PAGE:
I had never liked ceviche until we lived in Nicaragua — surprisingly, although most of their food was pretty bland, the ceviche was really good! I still only like it with fish, not shrimp or any other sea creature, though. My son and I have been plotting homemade ceviche for a couple of years now, and this recipe seems like a good start. There are as many ways to make ceviche as there are curry – in short, an endless number! But you have to start somewhere…
NOTE: ceviche isn’t raw fish. The acid in the citrus (lime and lemon particularly) breaks down the proteins and “cooks” the fish without heat. Get a good, fresh fish, or a quality frozen piece.
For the Fish
2 pounds white fish fillet – (cod, halibut, mahi mahi, tilapia, snapper, sea bass) chopped into small, bite-size square pieces — I used wild tilapia
2 serrano peppers – sliced very thin
4 cloves garlic – smashed (I crushed mine, not paying attention – but it was fine!)
2 tbsp fresh cilantro – chopped
2 tsp salt
10 limes – juiced (enough to fully cover the fish in lime juice)
1 large grapefruit – juiced
2 oranges – juiced
For the Ceviche
2-3 shallots – thinly sliced (you can use yellow, red or sweet onion instead)
3 tsp salt – divided
5 Roma tomatoes – seeded and diced — I used diced grape tomatoes
2 small bell peppers – seeded and diced — I didn’t use
10 limes – juiced
1 small bunch fresh cilantro – chopped
1 tbsp olive oil (optional – not traditional)
hot sauce – to taste (optional)
To marinate the fish, cut it into small, even dice. (The smaller the pieces, the faster it will “cook” in the citrus juice.) Squeeze the limes, orange, and grapefruit into the bowl. If the fish isn’t covered with liquid, add more lime juice. Add the peppers, garlic, salt, and cilantro and stir. Put in a bowl with the remaining “For the Fish” ingredients. (I made half.) Cover and refrigerate.
NOTE: For half the recipe, I used 5 limes, 1 orange, and half a grapefruit and it was MORE than enough to cover the fish. Of course, juiciness will vary, but I could have used 1 less lime and half the orange and still had plenty.
The fish needs to marinate for a minimum of 1 hour, and up to about 4. Stir and taste every hour. Different varieties of fish will take differing amounts of time, and your marinating time will also depend on your preference. For us, 1 hour and 15 min was perfect. (You want all the outside of the fish to be white at minimum.)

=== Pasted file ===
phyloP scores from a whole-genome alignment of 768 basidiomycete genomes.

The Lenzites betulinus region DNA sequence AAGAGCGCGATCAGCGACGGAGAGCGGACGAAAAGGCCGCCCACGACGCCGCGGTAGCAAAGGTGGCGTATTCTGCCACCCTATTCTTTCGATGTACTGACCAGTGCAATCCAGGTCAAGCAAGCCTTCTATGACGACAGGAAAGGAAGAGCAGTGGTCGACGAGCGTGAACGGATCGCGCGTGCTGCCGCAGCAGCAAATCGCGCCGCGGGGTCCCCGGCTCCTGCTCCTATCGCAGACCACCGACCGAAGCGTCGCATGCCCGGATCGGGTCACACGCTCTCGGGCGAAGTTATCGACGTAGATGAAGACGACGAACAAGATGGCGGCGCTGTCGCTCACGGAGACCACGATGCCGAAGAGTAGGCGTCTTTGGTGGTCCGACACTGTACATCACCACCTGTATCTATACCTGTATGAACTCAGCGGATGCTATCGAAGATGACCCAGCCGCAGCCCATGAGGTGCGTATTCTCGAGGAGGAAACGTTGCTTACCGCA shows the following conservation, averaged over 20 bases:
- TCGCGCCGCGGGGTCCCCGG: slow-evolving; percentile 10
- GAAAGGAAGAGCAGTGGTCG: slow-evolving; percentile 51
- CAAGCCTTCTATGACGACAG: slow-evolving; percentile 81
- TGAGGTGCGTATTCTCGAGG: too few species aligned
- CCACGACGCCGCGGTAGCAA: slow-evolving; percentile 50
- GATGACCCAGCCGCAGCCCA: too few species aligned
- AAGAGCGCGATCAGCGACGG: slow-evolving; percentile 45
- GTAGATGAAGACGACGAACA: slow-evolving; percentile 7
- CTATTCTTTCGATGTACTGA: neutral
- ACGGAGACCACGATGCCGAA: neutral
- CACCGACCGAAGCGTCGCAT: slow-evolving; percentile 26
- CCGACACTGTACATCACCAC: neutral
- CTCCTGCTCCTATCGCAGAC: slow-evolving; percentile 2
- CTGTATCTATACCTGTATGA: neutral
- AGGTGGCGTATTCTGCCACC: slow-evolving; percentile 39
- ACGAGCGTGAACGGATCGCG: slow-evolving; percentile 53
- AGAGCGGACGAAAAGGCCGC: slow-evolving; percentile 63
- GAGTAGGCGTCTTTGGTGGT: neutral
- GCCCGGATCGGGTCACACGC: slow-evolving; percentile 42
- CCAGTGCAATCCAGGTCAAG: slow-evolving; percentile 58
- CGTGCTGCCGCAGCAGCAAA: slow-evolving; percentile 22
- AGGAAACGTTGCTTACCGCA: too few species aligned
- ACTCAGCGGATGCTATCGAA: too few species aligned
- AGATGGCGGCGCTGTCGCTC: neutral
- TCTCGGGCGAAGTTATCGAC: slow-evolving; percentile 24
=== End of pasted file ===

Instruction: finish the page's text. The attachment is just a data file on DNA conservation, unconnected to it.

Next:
Meanwhile, slice the shallots thinly and put in a bowl with 2 tsp salt. Cover with hot (not boiling) water and allow to sit for 15 minutes. Drain and rinse WELL. (You may remember that I did this onion/salt/water thing once before without great success… Make sure you rinse well! Also, to be honest, I don’t think you need this step unless you’re really sensitive to onions.) Set aside.
Combine the diced tomatoes, shallots, and bell pepper, and 1 tsp salt in a medium bowl. Squeeze the juice of “5-10 limes” over the veggies.
So, TIME OUT. There is no reason to use so many limes on this stage of the process, especially since the next step is to let it sit 15 min and then pour out half anyway. I did half, used 2 limes, and it was plenty.
Drain by half.
When the fish is ready to your preference, remove the smashed garlic (unless you crushed it like I did and then never mind!). At this point, the blog doesn’t say to drain the fish, but if the fish is cooked how you like it, you can’t leave it in the marinade to keep cooking. I used a slotted spoon and removed everything solid from the bowl. Add it to your tomato/shallot combo and mix. I also poured out a bit more of the lime juice from the tomato mixture, since again, I don’t want my fish to keep cooking.
Mix in the cilantro. Add a drizzle of olive oil and hot sauce if desired. (You could serve the hot sauce on the side.)
RP Servings: Half was 2-3 as an appetizer, about 1 1/2 as a main
RATING: 4.5 – easily a 5
We’re pretty excited that I’ve found a good ceviche recipe! For more authenticness (which is apparently not a word but should be!), I’ll cut the veggies in half. Nica ceviche is fish-dominant, and this was half or more veg. And it’s easy!
I wouldn’t bother with shallots when a regular onion would do, and all those limes definitely weren’t necessary. You can add small-diced cucumber and/or avocado, or serve the avocado on the side. Often, in Nicaragua, ceviche is served with plantain or yucca chips on the side.